• Close to Christ–The third group of people are dedicated Christ-followers who are active in independent spiritual growth, serving through church, and spiritual engagement with the world around them.
  • Christ-Centered-The last group of people are radically committed to Christ.  The book calls these people “surrendered”.  What they mean from this is they have reached a level of engagement that they perceive God talking to them about their daily lives.

The authors of the book present this as a continuum along which people move.  Part Two of the book is about what makes them move from one level to the next.  But that is for a different report.

There were several findings which are curious and instructive.  First, a key concept of “challenge” kept coming through.  The people being surveyed were hungry for their church to challenge them more in the way of spiritual growth and behavior.  One expects that a the Christ-centered level, but it is true across the board.  Even those exploring Christ seem to want to be challenged in some way as to what they are hearing and absorbing.

Second, activities at church are not an indicator of spiritual health.  People can be very involved at church but have shallow spiritual practices and behaviors.  Ironically most churches gauge spiritual health by how busy someone is at church and elevates these people to leadership, thus, repeating the cycle.  Put Biblically, the church is built for and by Marthas but Marys the ones who get it.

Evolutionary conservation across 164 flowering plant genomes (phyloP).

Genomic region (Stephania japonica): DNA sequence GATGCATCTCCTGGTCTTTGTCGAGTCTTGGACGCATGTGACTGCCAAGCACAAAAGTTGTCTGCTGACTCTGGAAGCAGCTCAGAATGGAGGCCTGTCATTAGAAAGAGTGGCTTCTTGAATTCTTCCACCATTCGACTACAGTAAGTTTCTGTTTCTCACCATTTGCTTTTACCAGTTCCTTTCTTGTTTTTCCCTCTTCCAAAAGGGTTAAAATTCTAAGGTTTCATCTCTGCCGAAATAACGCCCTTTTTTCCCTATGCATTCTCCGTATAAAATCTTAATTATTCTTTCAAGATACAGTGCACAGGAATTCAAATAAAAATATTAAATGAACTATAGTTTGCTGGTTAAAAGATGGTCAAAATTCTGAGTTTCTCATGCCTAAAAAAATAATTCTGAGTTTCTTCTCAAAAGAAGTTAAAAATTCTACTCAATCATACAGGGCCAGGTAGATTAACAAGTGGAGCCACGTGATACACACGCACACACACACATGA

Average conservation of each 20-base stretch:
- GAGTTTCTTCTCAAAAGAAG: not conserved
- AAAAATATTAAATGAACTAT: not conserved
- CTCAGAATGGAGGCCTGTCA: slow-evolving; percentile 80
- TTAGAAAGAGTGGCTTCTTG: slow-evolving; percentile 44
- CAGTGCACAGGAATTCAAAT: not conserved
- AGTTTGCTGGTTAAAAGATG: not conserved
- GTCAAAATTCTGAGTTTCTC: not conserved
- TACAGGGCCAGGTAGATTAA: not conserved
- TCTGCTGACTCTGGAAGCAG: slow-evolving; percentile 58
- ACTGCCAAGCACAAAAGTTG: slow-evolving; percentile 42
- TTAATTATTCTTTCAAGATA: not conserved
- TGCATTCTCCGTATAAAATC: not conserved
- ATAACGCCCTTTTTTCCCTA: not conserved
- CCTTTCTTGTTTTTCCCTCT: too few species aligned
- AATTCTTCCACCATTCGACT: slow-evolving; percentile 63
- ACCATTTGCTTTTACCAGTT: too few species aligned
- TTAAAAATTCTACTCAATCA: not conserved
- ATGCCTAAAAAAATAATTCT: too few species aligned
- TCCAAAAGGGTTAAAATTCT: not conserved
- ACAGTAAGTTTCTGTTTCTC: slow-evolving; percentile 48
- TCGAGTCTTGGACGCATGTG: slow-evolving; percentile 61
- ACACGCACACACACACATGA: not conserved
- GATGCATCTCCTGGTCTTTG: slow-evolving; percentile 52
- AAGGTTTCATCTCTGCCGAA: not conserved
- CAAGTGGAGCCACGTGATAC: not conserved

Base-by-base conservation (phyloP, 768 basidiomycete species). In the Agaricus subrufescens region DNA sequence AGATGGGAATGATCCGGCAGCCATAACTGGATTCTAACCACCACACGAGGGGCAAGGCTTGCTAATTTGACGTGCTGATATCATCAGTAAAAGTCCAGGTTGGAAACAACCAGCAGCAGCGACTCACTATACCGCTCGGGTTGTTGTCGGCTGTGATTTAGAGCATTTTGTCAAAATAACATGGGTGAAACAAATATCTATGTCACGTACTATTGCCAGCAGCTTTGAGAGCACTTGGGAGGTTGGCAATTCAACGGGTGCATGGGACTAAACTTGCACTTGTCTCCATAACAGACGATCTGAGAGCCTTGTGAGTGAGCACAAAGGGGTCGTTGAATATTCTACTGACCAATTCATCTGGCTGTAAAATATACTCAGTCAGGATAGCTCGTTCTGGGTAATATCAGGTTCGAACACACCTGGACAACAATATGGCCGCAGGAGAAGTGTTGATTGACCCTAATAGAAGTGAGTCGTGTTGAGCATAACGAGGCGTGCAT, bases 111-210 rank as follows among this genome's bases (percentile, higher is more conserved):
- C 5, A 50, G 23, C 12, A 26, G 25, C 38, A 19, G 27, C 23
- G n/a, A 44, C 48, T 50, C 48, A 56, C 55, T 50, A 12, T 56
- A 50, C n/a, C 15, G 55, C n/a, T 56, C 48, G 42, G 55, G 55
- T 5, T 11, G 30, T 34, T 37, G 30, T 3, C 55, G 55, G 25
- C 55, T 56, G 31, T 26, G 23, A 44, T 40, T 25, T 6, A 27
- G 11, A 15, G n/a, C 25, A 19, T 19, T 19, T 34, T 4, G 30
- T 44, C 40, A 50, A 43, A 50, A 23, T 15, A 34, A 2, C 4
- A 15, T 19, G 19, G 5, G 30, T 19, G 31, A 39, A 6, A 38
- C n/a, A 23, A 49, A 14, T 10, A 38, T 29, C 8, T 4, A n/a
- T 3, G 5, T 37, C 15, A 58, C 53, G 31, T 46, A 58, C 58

Third, the longer a person attends church without making a decision to become a Christ-follower the less likely that person is to ever do so.

Fourth, There is a gap in the behaviors of the Christ-centered (fourth, most mature group) and two common spiritual behaviors.  Christ-centered statistically do not tithe nor serve as often as the Close to Christ group.  The authors put forward several reasons for this–but I have my own theory.  I’ve known church people for years and I lead many wonderful, and good people.  The more Christ-centered someone is, the harder on themselves they are and the more critical they become of their actions.  The REVEAL report and the book Move uses data gathered from self reporting.  I believe that the 4th group–the Christ-centered, is actually more honest and critical of their involvement and that is why they deviate.

I could be wrong, but probably not.

I’d like to add one more aspect to the book report thus far, and that is the way in which it feels devotional in nature as I read it.  The authors do a great job of presenting the material in a way that speaks to me as a Christ-folower, not just as a person looking for data and analysis.  I appreciate that.

Next week we will discuss Part Two, so, you can bet there will be a follow-up blog.